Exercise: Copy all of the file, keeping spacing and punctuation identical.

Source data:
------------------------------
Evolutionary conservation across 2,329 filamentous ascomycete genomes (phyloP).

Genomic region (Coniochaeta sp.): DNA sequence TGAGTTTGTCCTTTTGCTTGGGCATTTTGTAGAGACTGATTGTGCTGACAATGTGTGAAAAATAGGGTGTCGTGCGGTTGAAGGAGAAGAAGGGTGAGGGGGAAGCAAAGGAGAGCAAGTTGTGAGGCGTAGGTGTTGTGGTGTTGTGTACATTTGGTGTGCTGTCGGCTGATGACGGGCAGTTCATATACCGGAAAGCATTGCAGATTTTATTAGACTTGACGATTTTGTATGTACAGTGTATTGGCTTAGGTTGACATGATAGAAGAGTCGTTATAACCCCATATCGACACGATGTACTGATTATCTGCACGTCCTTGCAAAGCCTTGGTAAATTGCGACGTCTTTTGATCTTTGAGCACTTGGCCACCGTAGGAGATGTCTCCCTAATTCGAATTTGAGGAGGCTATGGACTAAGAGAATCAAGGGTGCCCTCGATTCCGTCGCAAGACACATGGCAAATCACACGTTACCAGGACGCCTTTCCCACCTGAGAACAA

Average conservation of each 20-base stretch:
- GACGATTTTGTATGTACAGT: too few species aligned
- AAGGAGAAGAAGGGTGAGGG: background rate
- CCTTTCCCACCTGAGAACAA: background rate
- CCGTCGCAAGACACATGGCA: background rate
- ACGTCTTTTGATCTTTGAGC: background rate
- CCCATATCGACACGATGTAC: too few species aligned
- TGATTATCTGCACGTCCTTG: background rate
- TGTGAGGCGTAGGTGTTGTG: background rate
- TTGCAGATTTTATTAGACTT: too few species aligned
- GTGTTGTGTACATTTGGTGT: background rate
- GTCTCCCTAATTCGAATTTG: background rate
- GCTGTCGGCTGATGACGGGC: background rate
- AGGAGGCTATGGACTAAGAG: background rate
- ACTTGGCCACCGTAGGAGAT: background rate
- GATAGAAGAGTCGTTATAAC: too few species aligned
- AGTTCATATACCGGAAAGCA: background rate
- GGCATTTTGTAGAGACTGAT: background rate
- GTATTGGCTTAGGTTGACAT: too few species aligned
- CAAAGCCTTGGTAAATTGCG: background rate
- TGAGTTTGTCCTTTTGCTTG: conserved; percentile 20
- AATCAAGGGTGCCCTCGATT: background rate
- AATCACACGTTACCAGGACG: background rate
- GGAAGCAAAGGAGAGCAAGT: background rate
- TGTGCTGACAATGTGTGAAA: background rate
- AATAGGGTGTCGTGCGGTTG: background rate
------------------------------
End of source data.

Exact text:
Evolutionary conservation across 2,329 filamentous ascomycete genomes (phyloP).

Genomic region (Coniochaeta sp.): DNA sequence TGAGTTTGTCCTTTTGCTTGGGCATTTTGTAGAGACTGATTGTGCTGACAATGTGTGAAAAATAGGGTGTCGTGCGGTTGAAGGAGAAGAAGGGTGAGGGGGAAGCAAAGGAGAGCAAGTTGTGAGGCGTAGGTGTTGTGGTGTTGTGTACATTTGGTGTGCTGTCGGCTGATGACGGGCAGTTCATATACCGGAAAGCATTGCAGATTTTATTAGACTTGACGATTTTGTATGTACAGTGTATTGGCTTAGGTTGACATGATAGAAGAGTCGTTATAACCCCATATCGACACGATGTACTGATTATCTGCACGTCCTTGCAAAGCCTTGGTAAATTGCGACGTCTTTTGATCTTTGAGCACTTGGCCACCGTAGGAGATGTCTCCCTAATTCGAATTTGAGGAGGCTATGGACTAAGAGAATCAAGGGTGCCCTCGATTCCGTCGCAAGACACATGGCAAATCACACGTTACCAGGACGCCTTTCCCACCTGAGAACAA

Average conservation of each 20-base stretch:
- GACGATTTTGTATGTACAGT: too few species aligned
- AAGGAGAAGAAGGGTGAGGG: background rate
- CCTTTCCCACCTGAGAACAA: background rate
- CCGTCGCAAGACACATGGCA: background rate
- ACGTCTTTTGATCTTTGAGC: background rate
- CCCATATCGACACGATGTAC: too few species aligned
- TGATTATCTGCACGTCCTTG: background rate
- TGTGAGGCGTAGGTGTTGTG: background rate
- TTGCAGATTTTATTAGACTT: too few species aligned
- GTGTTGTGTACATTTGGTGT: background rate
- GTCTCCCTAATTCGAATTTG: background rate
- GCTGTCGGCTGATGACGGGC: background rate
- AGGAGGCTATGGACTAAGAG: background rate
- ACTTGGCCACCGTAGGAGAT: background rate
- GATAGAAGAGTCGTTATAAC: too few species aligned
- AGTTCATATACCGGAAAGCA: background rate
- GGCATTTTGTAGAGACTGAT: background rate
- GTATTGGCTTAGGTTGACAT: too few species aligned
- CAAAGCCTTGGTAAATTGCG: background rate
- TGAGTTTGTCCTTTTGCTTG: conserved; percentile 20
- AATCAAGGGTGCCCTCGATT: background rate
- AATCACACGTTACCAGGACG: background rate
- GGAAGCAAAGGAGAGCAAGT: background rate
- TGTGCTGACAATGTGTGAAA: background rate
- AATAGGGTGTCGTGCGGTTG: background rate